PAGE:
Awake Craniotomy

What Is A Craniotomy?

A craniotomy is a surgical procedure in which part of the skull is removed in order to view the brain. The piece of skull removed is called a “bone flap.” After the necessary brain surgery is performed, the bone flap is fitted back into the skull. Craniotomies are designated in different ways. A frontotemporal, parietal, temporal or suboccipital craniotomy is named after the bone that is removed. The minimally invasive “keyhole” craniotomy, on the other hand, is named after the small dime-sized incision that is made in the skull.

Why Are Craniotomies Performed?

Craniotomies, which are performed by neurosurgeons, are appropriate in a number of situations, including for:

  • Diagnosing/removing/treating brain tumors, including meningiomas
  • Removing blood or blood clots, including subdural hematomas
  • Repairing tears in the membrane that lines the brain
  • Repairing or clipping aneurysms
  • Draining brain abscesses
  • Removing arteriovenous malformations (AVMs)
  • Repairing skull fractures
  • Repairing tears in the membrane lining the brain
  • Treating epilepsy
  • Implanting stimulator devices to treat movement disorders

Craniotomies are also used to relieve pressure within the brain caused by traumatic injury or stroke.

The Craniotomy Procedure

A craniotomy is performed, sometimes under general anesthesia, in a hospital. An incision is made in the scalp (which is shaved at the incision site), and the bone flap is removed to allow access to the treatment area. There are cases in which patients remain awake during surgery, and are asked to move their legs, recite the alphabet or tell stories to ascertain whether brain functioning has been affected. Location of the incision will depend upon the area being treated. A medical drill may be used to create small holes (as in keyhole craniotomy), or a special saw may be used to cut the bone flap. Once the procedure is complete, any tissue that has been cut into is stitched together, and the bone flap is reattached using plates, sutures or wires.

Craniotomy procedure illustration

How long does a craniotomy procedure take?

The time required for these procedures varies widely depending upon the size and location of the tumor, along with the types of symptoms the patient had prior to surgery.

How long does it take to recover after an awake craniotomy?

After your surgery, we may request an MRI to ensure that the removal of the tumor was complete. You’ll be in intensive care for a while immediately following your craniotomy, and you’ll have 2-3 days in the hospital.

There isn’t much, if any, real physical pain. Your incision or incisions will be sore for about 5 days after your surgery. You will probably feel very tired for several weeks after this procedure. You may also have headaches or problems concentrating.

Most patients can return to work and normal activities in anywhere from 6 to 12 weeks.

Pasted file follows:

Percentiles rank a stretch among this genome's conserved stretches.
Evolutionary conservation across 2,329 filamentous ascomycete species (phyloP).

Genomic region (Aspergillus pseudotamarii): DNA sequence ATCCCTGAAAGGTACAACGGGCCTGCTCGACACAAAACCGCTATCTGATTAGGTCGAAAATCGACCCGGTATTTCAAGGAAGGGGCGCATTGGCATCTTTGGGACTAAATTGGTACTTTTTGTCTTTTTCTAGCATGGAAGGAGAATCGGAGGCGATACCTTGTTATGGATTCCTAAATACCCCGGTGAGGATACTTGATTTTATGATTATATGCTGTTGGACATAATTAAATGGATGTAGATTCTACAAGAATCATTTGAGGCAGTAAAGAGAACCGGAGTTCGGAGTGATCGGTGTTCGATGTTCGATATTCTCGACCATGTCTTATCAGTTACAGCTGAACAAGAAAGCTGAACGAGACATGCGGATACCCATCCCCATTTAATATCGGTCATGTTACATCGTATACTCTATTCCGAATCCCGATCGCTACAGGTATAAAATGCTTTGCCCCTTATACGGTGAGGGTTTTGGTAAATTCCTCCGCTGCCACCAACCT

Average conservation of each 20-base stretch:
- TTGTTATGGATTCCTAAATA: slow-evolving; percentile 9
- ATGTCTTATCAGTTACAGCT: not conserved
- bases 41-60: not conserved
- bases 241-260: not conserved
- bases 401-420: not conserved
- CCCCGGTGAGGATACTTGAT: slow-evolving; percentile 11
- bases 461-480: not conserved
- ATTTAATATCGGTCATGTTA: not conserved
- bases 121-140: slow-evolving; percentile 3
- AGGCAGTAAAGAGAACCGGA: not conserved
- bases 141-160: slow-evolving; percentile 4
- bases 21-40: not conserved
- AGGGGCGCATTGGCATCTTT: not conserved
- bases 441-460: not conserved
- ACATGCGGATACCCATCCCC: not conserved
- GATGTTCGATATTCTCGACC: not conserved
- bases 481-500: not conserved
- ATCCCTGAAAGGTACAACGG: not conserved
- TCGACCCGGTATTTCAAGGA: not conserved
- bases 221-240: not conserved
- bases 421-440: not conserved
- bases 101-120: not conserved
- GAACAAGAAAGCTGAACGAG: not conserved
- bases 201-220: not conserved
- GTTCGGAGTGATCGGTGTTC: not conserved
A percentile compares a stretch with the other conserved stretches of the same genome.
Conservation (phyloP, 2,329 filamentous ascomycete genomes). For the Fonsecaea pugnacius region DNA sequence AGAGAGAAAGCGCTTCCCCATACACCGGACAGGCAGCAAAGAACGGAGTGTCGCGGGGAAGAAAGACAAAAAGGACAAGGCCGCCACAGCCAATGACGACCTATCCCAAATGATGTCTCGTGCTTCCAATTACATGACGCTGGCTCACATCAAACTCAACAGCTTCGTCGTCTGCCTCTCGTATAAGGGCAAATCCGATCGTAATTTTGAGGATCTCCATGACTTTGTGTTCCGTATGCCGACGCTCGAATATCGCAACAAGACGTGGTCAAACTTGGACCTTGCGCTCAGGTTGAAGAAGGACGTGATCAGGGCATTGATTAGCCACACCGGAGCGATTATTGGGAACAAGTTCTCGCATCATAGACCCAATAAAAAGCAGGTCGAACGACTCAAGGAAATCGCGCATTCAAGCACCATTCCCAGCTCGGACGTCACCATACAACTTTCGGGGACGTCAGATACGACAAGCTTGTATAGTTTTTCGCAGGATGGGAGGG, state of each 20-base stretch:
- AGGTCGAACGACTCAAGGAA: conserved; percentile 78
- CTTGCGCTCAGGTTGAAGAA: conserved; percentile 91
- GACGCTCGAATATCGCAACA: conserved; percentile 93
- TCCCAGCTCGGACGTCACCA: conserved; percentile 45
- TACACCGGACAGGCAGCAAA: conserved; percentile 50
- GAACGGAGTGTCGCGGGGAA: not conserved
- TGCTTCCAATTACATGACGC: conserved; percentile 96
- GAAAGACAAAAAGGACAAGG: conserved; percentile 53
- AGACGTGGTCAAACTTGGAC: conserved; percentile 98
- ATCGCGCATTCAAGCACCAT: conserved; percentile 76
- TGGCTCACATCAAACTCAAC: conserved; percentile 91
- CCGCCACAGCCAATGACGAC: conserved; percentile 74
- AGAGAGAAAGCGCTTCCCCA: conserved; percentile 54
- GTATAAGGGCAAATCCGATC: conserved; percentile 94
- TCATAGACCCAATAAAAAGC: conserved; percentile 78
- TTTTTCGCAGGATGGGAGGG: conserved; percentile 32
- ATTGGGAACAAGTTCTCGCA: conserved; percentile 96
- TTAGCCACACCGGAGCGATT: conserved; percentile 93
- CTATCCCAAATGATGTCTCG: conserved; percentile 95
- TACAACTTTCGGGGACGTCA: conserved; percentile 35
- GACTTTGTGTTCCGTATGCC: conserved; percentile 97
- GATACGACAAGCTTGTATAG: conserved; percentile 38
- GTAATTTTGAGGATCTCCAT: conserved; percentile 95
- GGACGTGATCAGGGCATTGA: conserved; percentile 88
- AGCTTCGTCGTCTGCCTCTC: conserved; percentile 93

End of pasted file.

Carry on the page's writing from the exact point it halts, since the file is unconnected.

Additional Frequently Asked Questions About the Craniotomy Procedure

How painful is an awake craniotomy?

Brain tissue doesn’t have any pain fibers, so you can’t feel any pain when we’re removing the tumor or correcting the issue involved. You may have a feeling of pressure or vibration during the surgery, but this isn’t pain. We use local anesthetic to numb the muscles, skin, and bone that we have to cut through to access your brain.

How successful are craniotomies?

Every patient is unique in his or her situation, so it’s impossible to make generalities about these brain surgeries. But most patients are able to fully recover with few if any complications, and this surgery allows them to continue with their daily life. In cases of a brain injury or stroke, craniotomies can save the patient’s life by preventing damage caused by bleeding or swelling in their brain.

How soon after a craniotomy can I drive?

Your Texas Neurosurgery surgeon will give you the green light to drive. This can vary, but most patients can plan on being able to drive after 2 to 3 weeks.

How soon after a craniotomy can I return to work?

There isn’t a set timeframe for returning to work. As mentioned, it’s not about pain, but the feeling of fatigue and problems with concentration and focus. The shortest return to work would be from 4 to 6 weeks, but you could take much longer than that. There’s no way to predict.

How do I prepare for an awake craniotomy?

Prior to your surgery you will meet with your Texas Neurosurgery surgeon and your neuroanesthesiologist. We’ll explain the entire procedure from start to finish. We’ll detail what you can expect during your recovery. During this time, we want to get to know you and find out areas of life that are important to you. This allows us to personalize your neurological exam, allowing us to talk to you about things you care about during your surgery. This helps you stay awake and actively participate in the mapping process longer.

We may have you identify pictures and words on cards or on a computer so that your answers can be compared during surgery.

We want you to ask any and all questions you have because we want you to be all in on this process. That creates the best possible outcome.

Patients and Doctor Discussing CAT-Scan on Tablet PCHave More Questions? Schedule A Consultation

To learn more about craniotomies, please call our office today to schedule an appointment. With locations in Addison and Dallas, TX the providers at Texas Neurosurgery are proud to service patients in Addison, Dallas, Plano, Richardson and nearby areas.

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